When two people gaze at each other in a photo, it establishes a connection between them and draws the viewer into their relationship.
The key is to know what you’re wanting to achieve and to experiment with different poses to get the desired results.
One simple but effective posing tip when taking head shot and upper body portraits of people is to angle the shoulders of your subject rather than to have them even or squared in your shot.
The shoulders are the widest part of the subject and therefore visually prominent in the image. When you slightly angle the shoulders it gives your shot balance and leads the viewer's eyes to the main focal point of a portrait, which is the head. It is also visually appealing as it lessons the width of the shoulders slightly.
To get this effect, ask your model to lean in one direction or another or it could simply mean getting them to turn their body a little so you’re not photographing them directly front on.
Another posing technique is to frame your subject slightly off center so that one shoulder is out of the frame. Play with different effects, for example, ask your model to slightly lower the shoulder that is closest to the camera and then try it the other way around too.
Rules are there to be broken and in some instances the completely front on symmetrical shot can be both powerful and confronting. So as always – keep experimenting with posing your subject in a variety of ways and see what works best!
Bent elbows express a comfortable casualness. Be careful with straight arms, as it expresses a feeling of formality and often stiffness.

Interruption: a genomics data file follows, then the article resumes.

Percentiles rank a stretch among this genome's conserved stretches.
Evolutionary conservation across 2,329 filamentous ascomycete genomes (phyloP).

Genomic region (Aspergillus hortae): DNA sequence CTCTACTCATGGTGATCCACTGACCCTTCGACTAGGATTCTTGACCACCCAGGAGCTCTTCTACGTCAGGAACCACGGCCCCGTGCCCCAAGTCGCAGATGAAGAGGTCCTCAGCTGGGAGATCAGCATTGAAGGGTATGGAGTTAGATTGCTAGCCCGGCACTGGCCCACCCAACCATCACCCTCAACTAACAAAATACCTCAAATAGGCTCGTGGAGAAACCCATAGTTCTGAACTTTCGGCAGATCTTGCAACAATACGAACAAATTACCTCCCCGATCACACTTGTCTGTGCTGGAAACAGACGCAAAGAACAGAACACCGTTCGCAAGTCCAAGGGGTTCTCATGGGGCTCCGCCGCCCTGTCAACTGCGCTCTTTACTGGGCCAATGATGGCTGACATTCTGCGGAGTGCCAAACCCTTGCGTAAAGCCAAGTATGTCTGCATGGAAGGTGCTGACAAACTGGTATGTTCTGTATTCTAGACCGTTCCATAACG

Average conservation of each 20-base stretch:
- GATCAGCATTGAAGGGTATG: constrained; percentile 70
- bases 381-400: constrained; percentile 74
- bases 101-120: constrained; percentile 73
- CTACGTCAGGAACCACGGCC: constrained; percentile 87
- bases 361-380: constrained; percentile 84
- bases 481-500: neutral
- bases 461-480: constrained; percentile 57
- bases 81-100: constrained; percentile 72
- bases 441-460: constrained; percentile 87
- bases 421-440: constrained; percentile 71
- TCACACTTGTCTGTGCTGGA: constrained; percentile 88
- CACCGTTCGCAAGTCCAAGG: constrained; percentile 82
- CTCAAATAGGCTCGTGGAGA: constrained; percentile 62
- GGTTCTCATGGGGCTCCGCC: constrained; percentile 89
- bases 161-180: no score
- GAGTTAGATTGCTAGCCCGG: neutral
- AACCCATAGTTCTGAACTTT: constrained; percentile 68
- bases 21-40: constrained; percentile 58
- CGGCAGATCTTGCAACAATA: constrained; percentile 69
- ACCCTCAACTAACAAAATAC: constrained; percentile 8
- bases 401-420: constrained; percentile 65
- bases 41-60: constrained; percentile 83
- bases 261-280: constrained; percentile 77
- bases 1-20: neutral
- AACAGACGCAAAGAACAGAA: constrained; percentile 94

If your model's hands are in the shot, try to reduce their apparent size by showing the edges of their hands, rather than the backs or fronts. Fingers should preferably be pointing away from the camera to shorten them. Make sure that the fingers are curved at every joint for a more relaxed look and never interlock the fingers. It tends to look tense.
Take special care with male hands because they're usually bigger and more prominent. Male hands can be lightly fisted (as if holding a small object) while women's hands need to appear elegant.
In this shot, the bride and groom's hands look very relaxed. The groom's hand is partly obscured, which makes it appear smaller.
It's also not a good idea to rest the model's face on their fist as it can potentially distort the face.
Feet hip width apart tends to express strength and is suitable for men. Try placing feet at different angles or heights (on a step, chair etc), which will provide balance in your image.
When posing a couple, especially for wedding photos, pose the couple so that they're physically touching or facing each other. This helps to establish a connection between them. Photos look best when the man is slightly taller than the woman - even if they have to stand on a box!
Establishing a connection also goes for family photos or group photos such as sports teams. Pose them in such a way that they are overlaping within the frame.
Read, reflect and be inspired. If you find something of value on our portrait pose ideas page, enjoy its gifts and please pass it on to your friends.